If it was any other diatom species besides Asterionella you might have an argument. There are actually scientific studies of diatoms in sand and their results show that the sand grains act like boulders against the glass structures of the diatoms. Only the smallest diatoms that can fit in the crevices' of the sand grains can survive intact.  The star like spindles of Asterionella coincidentally make it the most vulnerable of all the genera.

Since we find multiple stems associated in one place on the bill, it shows that it was not random bits that worked their way down through the sand. In fact just last night I found in intact joint between two stems still on the bill. It would be very hard to argue that an intact V structure worked its way through the sand. Even if the money was just slightly below the sand, the movement of the sand grains with the water would destroy the structures.

If the diatoms did work their way through the sand the way you say, they would only show up on the outside bills. We have found diatoms on all the bills I have looked at. So again your theory might be plausible with a different set of diatoms. We lucked out with this particular group since it allows us to constrain the environments they could be found in.  I have CC's Mark on this because I am keeping him in the research loop.

As usual I support peoples different views on this stuff and I think your line of inquiry is very reasonable.  You should probably post it somewhere and I will respond with the above stuff and it can be out in the open for consideration.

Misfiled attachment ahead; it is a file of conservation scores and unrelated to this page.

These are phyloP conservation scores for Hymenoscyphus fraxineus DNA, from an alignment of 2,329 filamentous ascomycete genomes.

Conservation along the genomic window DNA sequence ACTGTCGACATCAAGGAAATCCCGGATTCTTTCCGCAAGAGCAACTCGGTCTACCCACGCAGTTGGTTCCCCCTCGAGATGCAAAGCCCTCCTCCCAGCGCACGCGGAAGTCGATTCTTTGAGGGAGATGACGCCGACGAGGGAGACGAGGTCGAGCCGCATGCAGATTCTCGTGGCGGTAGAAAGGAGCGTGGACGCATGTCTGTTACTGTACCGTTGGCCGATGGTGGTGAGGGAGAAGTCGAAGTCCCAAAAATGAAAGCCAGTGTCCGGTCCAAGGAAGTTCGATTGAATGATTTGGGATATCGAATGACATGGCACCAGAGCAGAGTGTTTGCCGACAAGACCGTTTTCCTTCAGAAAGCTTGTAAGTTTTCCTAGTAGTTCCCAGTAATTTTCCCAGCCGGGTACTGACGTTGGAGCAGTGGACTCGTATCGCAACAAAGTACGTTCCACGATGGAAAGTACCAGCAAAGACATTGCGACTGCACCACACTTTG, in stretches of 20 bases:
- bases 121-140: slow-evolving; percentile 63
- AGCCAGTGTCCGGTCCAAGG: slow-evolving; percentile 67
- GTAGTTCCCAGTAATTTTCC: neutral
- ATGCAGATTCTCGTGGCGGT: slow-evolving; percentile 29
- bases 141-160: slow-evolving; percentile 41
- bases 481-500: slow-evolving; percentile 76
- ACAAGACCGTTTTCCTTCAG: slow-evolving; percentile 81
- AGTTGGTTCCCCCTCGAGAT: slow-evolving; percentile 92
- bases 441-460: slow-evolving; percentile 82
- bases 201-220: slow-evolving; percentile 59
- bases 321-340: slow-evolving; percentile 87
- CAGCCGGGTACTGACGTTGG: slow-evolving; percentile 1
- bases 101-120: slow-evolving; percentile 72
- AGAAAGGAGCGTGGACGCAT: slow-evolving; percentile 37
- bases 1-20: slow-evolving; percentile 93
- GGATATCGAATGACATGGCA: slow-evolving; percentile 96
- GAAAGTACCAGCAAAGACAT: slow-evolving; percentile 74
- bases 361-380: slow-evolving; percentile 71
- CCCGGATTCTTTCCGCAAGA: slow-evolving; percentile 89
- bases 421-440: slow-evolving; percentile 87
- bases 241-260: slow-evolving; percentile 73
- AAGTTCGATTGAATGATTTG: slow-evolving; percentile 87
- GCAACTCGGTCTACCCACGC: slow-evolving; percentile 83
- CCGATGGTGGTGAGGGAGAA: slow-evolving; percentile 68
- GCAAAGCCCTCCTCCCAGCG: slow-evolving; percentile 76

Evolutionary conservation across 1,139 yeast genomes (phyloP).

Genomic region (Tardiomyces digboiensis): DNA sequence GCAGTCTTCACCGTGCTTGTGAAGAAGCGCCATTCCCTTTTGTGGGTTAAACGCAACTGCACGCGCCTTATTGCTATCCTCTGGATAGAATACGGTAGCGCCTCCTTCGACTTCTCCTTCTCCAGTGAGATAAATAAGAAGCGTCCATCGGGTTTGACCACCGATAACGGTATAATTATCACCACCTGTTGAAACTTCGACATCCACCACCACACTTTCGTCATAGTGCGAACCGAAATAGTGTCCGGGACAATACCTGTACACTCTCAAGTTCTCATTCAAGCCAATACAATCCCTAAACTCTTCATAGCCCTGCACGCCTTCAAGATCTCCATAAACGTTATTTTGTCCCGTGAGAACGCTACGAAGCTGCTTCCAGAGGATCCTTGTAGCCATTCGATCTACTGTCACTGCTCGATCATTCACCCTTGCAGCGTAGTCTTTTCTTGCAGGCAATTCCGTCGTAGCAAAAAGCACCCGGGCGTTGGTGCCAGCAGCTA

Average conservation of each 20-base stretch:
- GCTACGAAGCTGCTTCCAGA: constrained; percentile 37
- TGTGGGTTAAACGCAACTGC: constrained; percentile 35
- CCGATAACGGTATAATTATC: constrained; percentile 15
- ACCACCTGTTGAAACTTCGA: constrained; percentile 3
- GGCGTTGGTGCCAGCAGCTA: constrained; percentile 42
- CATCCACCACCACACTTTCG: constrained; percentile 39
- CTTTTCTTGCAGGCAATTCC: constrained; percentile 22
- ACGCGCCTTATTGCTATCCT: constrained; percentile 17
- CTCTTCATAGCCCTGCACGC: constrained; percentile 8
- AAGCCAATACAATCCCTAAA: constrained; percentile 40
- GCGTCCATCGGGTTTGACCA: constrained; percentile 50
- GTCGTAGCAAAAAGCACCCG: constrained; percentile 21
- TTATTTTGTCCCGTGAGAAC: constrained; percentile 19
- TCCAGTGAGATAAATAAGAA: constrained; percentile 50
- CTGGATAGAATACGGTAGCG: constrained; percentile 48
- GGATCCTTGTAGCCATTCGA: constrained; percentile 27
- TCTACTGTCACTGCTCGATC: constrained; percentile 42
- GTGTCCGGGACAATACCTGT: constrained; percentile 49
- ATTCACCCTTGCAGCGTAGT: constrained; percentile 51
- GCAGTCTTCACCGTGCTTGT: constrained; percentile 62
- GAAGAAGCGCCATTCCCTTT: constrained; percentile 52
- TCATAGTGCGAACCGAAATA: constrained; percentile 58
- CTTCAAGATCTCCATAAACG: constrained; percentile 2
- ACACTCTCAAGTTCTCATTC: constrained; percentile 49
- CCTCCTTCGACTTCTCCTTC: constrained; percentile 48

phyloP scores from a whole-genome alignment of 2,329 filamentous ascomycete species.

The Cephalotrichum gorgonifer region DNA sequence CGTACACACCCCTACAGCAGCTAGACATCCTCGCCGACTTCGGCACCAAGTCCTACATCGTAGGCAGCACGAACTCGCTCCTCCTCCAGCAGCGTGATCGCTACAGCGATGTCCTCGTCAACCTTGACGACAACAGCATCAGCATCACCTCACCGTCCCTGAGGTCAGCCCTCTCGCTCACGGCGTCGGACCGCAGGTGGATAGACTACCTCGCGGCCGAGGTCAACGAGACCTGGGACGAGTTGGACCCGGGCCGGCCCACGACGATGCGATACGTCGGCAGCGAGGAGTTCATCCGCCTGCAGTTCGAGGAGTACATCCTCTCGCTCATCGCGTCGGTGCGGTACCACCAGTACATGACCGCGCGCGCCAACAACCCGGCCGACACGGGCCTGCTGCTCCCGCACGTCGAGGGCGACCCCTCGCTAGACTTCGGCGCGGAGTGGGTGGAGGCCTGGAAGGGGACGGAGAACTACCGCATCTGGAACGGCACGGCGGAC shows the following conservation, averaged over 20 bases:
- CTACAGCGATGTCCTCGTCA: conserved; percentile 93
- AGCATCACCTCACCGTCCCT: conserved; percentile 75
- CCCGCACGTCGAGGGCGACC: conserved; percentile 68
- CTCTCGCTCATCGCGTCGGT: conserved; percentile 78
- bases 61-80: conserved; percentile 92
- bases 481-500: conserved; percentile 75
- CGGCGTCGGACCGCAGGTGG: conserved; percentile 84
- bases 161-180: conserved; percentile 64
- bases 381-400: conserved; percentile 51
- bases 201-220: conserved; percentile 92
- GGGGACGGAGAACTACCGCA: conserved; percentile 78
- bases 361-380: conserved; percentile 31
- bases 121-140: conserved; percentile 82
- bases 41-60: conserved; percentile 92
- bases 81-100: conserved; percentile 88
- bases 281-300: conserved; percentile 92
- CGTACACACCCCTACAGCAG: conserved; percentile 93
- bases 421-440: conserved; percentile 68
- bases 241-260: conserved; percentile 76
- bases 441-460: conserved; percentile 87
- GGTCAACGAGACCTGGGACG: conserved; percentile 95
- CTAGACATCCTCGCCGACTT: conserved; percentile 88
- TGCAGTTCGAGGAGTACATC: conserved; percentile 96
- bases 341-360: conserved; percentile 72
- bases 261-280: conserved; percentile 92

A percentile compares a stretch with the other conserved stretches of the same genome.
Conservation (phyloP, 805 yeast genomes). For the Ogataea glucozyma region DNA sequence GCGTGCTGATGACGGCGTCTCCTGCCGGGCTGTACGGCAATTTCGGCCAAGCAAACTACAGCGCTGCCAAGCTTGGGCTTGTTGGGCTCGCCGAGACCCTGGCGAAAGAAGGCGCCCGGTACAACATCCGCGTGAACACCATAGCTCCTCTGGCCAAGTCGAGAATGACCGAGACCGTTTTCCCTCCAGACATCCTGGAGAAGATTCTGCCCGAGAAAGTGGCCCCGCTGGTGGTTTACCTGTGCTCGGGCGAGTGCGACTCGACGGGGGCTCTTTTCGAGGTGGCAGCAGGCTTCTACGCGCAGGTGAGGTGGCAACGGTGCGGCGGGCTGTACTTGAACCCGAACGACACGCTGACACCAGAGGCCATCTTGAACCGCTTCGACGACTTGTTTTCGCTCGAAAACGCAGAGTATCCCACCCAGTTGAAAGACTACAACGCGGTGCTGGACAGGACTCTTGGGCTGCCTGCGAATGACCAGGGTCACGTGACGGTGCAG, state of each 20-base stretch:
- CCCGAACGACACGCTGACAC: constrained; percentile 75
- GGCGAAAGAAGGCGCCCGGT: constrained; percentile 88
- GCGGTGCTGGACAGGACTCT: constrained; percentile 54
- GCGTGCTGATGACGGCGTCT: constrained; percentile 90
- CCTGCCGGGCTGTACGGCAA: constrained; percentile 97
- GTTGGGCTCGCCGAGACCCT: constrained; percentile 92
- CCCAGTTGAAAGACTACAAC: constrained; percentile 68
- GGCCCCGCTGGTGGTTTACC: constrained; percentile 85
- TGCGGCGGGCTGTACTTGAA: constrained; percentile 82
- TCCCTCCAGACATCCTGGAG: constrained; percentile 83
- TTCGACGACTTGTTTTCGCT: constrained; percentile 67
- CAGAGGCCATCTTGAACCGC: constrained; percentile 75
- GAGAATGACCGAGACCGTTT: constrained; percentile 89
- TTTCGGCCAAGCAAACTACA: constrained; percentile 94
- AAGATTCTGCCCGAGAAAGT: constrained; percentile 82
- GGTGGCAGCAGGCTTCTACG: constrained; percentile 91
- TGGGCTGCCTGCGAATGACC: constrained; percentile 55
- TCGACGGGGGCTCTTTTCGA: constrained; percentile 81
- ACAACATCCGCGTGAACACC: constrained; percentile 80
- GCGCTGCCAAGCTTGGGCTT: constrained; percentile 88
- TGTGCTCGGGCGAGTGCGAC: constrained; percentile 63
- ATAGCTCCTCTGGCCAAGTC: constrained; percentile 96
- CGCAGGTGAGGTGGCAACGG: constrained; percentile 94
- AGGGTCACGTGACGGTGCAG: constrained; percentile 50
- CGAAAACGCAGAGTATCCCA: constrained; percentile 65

Tom Kaye

If I understand correctly, Tom is asserting that the type of diatom found on 377's bill cannot migrate down through sand, even underwater, because they're too fragile and would shatter. Essentially, we are to believe that immediately below the surface of the sand the sand itself becomes sterile of this type of diatom.

Here is the flaw with that assertion as I see it:

If the money wasn't buried upon Tena Bar via human intervention, it could have only arrived by one other method--via the river and self-buried.

Now, it is well-established that the river only reached a level that could bring the money to its burial spot twice between the night of the skyjacking in 1971 and when the money was found in 1980. Those high-river level periods center around June 12, 1972 and June 22, 1974. That's it.

Okay, it has already been established that among other things, the rubber bands lose their integrity within three months when exposed to the elements. Therefore, the rubber bands could not have survived the 7 months until June 1972 or 31 months until June 1974.